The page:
The markets aren’t tanking on fears of debt. They’re tanking on fears of growth.

at 02:47 PM ET, 11/21/2011

The Dow is down 300 points today. So should we blame the supercommittee?

Perhaps. But not in the way that you think. There’s no real reason for the market to care whether deficit reduction comes through “the trigger” or through a supercommittee deal. It’s about $1.2 trillion either way. If you’re worried about how much debt the United States is carrying around, the supercommittee’s failure changes nothing.

But from the perspective of near-term stimulus, and thus next year’s economic growth, the supercommittee’s defeat could change quite a lot. As JP Morgan’s Michael Feroli writes, “The real near-term fiscal issue is the expiration of certain temporary support measure at the end of the year, in particular the payroll tax holiday and emergency unemployment compensation. While the fate of those measures are not directly tied to the supercommittee, this week’s failure to come to an agreement probably reduces the likelihood some that those programs get extended, and thus we can expect a noticeable drag from fiscal consolidation early next year.”

Barry Knapp, head of U.S. equity strategy at Barclays, said much the same thing to Bloomberg News. “The bigger problem is that a deal in the supercommittee was expected to pave the way to extend the stimulus that is in the system. If you don’t get a deal, which is probable, you get a big hit to the economy in the first quarter right at the point when the economic fallout from the European debt crisis is hitting.”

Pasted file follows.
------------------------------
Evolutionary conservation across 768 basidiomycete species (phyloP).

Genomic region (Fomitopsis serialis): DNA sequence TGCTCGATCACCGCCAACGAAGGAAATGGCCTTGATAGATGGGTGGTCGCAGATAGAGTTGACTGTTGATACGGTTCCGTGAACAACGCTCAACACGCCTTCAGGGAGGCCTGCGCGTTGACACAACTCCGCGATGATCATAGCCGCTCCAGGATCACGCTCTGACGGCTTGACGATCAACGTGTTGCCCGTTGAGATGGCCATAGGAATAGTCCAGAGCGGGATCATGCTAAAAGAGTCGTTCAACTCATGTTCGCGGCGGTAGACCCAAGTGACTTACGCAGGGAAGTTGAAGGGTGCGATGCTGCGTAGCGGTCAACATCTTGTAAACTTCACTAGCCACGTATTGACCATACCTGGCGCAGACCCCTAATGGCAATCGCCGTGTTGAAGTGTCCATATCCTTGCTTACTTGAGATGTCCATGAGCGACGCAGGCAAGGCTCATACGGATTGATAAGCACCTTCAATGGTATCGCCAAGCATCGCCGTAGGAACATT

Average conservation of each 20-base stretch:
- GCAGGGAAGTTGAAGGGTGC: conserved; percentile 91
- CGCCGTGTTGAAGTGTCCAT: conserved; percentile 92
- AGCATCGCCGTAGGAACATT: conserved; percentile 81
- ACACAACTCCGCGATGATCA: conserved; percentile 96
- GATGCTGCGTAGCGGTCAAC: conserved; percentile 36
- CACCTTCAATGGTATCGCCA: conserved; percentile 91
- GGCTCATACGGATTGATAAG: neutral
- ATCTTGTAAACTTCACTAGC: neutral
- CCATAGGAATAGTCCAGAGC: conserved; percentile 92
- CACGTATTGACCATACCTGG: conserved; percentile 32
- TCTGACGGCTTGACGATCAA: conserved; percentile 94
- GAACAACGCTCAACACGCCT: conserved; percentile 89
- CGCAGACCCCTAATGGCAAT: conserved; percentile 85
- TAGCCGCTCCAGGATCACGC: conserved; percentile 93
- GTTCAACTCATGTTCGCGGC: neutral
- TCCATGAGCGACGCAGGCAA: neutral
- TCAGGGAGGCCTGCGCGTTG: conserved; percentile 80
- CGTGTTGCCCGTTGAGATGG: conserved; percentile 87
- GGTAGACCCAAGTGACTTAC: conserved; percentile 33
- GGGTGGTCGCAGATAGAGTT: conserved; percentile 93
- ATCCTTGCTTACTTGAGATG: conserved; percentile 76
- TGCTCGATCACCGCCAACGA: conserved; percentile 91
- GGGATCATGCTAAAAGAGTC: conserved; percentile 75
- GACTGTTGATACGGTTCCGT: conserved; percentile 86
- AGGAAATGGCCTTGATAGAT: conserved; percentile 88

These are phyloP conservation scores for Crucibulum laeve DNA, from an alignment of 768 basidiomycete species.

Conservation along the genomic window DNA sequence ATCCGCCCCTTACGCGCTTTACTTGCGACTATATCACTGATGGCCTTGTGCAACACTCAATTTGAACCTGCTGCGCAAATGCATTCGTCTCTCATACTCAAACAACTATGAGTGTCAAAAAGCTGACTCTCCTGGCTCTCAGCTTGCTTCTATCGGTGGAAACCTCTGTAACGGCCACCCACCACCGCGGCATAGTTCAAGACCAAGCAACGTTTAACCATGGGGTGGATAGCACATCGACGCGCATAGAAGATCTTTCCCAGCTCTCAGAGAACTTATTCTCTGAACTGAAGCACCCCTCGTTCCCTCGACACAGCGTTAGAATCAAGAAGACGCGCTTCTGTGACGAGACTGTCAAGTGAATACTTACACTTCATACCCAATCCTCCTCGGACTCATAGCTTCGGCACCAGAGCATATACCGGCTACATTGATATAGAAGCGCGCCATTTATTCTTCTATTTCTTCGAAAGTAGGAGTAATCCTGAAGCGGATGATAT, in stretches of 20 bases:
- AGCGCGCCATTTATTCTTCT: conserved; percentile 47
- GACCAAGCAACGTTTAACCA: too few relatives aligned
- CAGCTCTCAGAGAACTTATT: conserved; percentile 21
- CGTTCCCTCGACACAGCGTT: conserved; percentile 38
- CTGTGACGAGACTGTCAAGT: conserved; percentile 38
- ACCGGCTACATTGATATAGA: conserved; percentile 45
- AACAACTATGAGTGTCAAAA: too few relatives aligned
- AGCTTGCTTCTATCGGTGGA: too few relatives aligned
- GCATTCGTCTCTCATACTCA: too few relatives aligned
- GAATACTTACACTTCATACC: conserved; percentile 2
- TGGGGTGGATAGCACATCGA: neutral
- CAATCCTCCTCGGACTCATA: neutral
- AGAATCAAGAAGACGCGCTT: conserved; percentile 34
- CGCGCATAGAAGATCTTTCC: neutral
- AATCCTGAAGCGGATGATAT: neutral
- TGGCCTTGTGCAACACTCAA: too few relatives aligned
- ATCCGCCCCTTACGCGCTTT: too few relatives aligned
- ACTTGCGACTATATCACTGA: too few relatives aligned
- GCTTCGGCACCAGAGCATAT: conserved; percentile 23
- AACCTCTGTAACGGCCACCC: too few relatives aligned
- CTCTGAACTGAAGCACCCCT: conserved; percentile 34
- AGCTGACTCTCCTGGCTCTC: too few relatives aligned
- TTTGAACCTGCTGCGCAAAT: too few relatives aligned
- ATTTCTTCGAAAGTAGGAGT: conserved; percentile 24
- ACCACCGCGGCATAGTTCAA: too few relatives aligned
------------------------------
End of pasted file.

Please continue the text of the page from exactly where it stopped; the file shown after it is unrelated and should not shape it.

A related issue is that the trigger’s cuts aren’t backloaded: They’re as heavy in 2013 as they are in 2019. If the economy remains weak in 2013 — and it probably will — that could be a problem. “Relative to our current forecast,” writes Macroeconomic Advisers, “a ‘sequester’ implies twice as much fiscal drag in 2013.” (See graph on right.)

So the supercommittee’s failure certainly doesn’t comfort the markets. But not because the deficit picture is very different than it would have been if the supercommittee had succeeded in finding $1.2 trillion in cuts. As Nouriel Roubini puts it in a concise tweet, “Supercommitee collapse means greater fiscal drag risk for ‘12 not greater sovereign risk: that’s why bond yields are down & stocks plunging.”

It’s also worth noting that the world is concerned about quite a bit more than the supercommittee. Interest rates are spiking on Spanish debt, for instance. So though Washington is making a mess of things, attributing the entirety of Monday’s market movement to the supercommittee is not a wise thing to do.

 
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